Rain disrupts air traffic, but most of Himachal has snowfall

Last Updated: Thu, Dec 30, 2010 09:20 hrs

Shimla, Dec 30 (IANS) Air connectivity in Himachal Pradesh was partially disrupted Thursday owing to bad climatic conditions in the hill state, an official said here.

While the lower areas of the state received moderate to heavy rains, bringing the temperature down considerably, Himachal Pradesh's picturesque tourist spot Manali got fresh spells of snowfall early Thursday morning.

Dharamsala, Shimla, Solan, Kasauli, Nahan and Mandi received moderate to heavy rains.

'Flights from Delhi to Shimla and from Delhi to Kullu were cancelled due to rains,' a Kingfisher Airlines official said here.

The Delhi-Dharamsala flight that normally arrives at 12.30 p.m. was running much behind schedule.

Earlier, to and fro flights between the state and Delhi were suspended Dec 26 owing to heavy fog in Delhi.

The state capital town of Shimla has recorded 28 mm of rain so far, and the minimum temperature Thursday was 4.1 degrees Celsius.

The queen of hills is yet to taste the season's first snow, however, though nearby hills have been getting snowfall.

'Manali and its nearby tourist spots have been receiving good snowfall. This is the first significant snowfall of the season in Manali,' Meteorological Office Director Manmohan Singh told IANS here.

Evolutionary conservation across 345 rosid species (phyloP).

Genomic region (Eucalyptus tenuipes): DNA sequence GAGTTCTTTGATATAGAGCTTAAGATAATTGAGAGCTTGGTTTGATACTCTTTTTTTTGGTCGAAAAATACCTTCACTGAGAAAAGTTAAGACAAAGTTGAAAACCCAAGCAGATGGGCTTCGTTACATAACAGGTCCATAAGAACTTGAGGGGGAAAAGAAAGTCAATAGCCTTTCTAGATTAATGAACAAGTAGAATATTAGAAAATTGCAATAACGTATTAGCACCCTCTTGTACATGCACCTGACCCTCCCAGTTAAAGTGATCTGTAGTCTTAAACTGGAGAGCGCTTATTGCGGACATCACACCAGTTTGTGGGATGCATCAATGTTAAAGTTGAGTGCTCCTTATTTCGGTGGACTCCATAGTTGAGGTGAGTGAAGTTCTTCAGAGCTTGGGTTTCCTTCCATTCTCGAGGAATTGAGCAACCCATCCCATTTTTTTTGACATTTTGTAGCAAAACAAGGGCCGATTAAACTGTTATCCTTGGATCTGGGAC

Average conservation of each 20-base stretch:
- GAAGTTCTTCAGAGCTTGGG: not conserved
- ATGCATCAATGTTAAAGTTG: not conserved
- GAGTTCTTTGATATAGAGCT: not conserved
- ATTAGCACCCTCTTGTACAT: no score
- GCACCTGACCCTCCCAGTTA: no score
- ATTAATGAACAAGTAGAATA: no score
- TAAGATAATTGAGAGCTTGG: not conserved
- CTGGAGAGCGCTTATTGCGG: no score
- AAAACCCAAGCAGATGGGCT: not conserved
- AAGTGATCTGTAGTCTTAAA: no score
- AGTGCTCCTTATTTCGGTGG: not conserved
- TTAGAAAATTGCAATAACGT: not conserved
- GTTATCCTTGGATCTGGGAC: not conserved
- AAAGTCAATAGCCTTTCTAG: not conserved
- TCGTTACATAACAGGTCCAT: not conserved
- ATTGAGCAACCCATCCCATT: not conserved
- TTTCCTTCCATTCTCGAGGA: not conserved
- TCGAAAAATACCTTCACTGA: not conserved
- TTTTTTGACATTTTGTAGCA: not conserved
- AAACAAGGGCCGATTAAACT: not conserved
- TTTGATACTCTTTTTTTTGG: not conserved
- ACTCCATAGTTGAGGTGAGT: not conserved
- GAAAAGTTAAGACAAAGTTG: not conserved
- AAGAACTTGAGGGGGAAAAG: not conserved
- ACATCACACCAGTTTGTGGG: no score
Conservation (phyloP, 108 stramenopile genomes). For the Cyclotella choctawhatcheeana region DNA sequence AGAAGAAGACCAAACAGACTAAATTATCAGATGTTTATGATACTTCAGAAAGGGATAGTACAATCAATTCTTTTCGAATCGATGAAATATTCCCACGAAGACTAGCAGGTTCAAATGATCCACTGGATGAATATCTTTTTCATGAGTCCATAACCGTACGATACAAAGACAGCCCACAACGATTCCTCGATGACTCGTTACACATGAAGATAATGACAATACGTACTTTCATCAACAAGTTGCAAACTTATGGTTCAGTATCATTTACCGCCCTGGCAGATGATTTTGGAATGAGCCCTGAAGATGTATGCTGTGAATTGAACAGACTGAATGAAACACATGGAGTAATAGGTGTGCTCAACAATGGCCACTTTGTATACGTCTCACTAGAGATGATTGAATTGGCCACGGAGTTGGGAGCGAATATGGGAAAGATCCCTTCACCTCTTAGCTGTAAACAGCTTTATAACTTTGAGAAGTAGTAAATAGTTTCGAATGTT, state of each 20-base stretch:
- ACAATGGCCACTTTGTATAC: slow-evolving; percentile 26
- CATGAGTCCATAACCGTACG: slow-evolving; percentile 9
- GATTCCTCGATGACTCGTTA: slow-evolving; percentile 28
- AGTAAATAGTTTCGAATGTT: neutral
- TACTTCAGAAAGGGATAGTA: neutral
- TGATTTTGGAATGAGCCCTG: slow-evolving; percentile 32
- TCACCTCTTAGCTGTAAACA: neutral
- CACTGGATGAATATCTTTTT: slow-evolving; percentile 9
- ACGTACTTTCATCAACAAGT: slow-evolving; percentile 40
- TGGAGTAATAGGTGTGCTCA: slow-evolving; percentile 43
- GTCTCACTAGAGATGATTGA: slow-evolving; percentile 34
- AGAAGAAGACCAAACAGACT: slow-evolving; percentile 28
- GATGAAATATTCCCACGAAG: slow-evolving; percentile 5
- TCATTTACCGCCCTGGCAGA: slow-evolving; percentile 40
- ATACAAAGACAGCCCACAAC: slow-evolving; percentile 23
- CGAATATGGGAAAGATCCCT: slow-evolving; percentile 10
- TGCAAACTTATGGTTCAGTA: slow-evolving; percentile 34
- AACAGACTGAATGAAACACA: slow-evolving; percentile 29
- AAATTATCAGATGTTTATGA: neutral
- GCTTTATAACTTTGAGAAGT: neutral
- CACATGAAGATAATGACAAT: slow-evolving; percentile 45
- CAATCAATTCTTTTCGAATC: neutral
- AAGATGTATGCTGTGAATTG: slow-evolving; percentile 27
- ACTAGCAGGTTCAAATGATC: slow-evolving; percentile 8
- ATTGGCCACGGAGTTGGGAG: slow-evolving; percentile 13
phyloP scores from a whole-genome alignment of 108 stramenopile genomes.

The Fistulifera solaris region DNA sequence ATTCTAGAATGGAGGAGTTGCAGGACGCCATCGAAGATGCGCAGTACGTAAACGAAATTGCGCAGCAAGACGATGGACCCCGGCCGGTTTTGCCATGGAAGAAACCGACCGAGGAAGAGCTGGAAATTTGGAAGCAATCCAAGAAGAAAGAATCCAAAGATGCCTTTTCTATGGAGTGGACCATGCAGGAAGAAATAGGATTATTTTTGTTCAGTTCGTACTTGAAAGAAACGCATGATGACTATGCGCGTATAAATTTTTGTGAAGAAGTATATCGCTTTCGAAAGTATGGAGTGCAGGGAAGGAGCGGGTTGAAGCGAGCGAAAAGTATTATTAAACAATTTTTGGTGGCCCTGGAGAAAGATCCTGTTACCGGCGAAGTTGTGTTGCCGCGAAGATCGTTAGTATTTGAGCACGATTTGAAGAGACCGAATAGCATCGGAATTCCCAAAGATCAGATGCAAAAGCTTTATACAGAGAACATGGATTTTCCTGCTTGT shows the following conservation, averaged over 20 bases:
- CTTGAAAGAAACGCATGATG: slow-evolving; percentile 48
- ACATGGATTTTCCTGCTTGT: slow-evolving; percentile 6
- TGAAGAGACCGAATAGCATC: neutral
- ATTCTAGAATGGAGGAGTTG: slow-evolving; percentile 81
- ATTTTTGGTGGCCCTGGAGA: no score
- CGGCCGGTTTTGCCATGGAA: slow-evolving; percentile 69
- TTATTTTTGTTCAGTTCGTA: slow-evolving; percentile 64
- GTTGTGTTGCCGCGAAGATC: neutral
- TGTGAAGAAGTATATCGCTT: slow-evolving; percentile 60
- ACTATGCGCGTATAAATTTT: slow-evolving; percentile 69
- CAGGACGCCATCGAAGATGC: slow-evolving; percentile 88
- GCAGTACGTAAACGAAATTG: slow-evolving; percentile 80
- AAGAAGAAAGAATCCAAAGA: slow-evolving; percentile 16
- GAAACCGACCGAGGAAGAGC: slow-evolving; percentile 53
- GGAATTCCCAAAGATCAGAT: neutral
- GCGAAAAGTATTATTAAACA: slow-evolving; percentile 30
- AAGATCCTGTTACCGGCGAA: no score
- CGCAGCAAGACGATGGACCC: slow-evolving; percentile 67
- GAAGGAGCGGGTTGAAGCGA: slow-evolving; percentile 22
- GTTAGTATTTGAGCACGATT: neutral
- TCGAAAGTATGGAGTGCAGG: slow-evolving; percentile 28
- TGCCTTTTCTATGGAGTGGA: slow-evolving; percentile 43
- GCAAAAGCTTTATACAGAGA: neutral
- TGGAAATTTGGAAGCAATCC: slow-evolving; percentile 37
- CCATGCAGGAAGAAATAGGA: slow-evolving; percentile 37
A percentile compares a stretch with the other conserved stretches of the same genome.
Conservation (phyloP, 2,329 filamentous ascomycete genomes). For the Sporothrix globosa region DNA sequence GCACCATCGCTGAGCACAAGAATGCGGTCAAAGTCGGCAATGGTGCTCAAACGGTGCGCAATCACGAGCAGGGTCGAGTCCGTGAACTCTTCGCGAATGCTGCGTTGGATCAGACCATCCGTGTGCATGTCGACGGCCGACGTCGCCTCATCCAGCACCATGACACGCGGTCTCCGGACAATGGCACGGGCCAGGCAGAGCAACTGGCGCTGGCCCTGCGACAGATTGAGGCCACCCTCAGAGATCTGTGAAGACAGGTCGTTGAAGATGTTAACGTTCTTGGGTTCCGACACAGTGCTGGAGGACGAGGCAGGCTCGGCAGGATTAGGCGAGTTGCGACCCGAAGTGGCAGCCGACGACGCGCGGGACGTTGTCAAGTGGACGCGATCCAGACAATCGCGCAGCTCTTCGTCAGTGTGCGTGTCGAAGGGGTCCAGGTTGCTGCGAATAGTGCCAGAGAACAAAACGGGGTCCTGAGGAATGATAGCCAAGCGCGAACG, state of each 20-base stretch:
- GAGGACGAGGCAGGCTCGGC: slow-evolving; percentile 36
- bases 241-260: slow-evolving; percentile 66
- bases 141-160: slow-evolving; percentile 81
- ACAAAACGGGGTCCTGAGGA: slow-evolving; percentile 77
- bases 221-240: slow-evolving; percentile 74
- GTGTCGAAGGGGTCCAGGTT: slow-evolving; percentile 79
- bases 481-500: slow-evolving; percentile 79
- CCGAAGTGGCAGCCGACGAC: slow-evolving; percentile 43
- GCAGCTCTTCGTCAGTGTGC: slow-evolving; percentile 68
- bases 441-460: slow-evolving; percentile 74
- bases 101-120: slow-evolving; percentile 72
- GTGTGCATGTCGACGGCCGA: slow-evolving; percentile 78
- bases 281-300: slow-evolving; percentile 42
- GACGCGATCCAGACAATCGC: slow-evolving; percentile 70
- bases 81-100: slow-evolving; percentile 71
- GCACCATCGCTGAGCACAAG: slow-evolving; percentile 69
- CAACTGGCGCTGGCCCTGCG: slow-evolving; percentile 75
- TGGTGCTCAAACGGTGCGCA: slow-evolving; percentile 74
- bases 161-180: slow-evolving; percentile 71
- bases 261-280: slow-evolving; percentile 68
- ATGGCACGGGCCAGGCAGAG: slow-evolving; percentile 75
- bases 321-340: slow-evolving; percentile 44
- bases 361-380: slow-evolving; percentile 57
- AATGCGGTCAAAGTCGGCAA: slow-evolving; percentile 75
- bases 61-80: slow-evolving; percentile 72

He said that Manali has got 22 cm of snow so far, whereas the Rohtang Pass, just 52 km from Manali, has been covered with 34 cm of snow.

'Kufri and its nearby areas received more than 15 cm of snowfall. These places experienced season's first snow Wednesday.'

Other popular spots Narkanda, 65 km from Shimla, the Solang Valley and Marhi near Manali also experienced moderate snowfall.

Singh said Kalpa in Kinnaur district and Keylong in Lahaul and Spiti district received 22 cm and 16 cm of snowfall respectively.

'The entire belt in Kinnaur, Lahaul and Spiti, Kullu and Chamba district witnessed moderate to heavy snowfall during the past 24 hours,' he added.

The Met department's forecast said the western disturbances - storm systems originating from Caspian Sea in the Central Asia and moving across the Afghanistan-Pakistan region - are likely to be active by New Year's eve.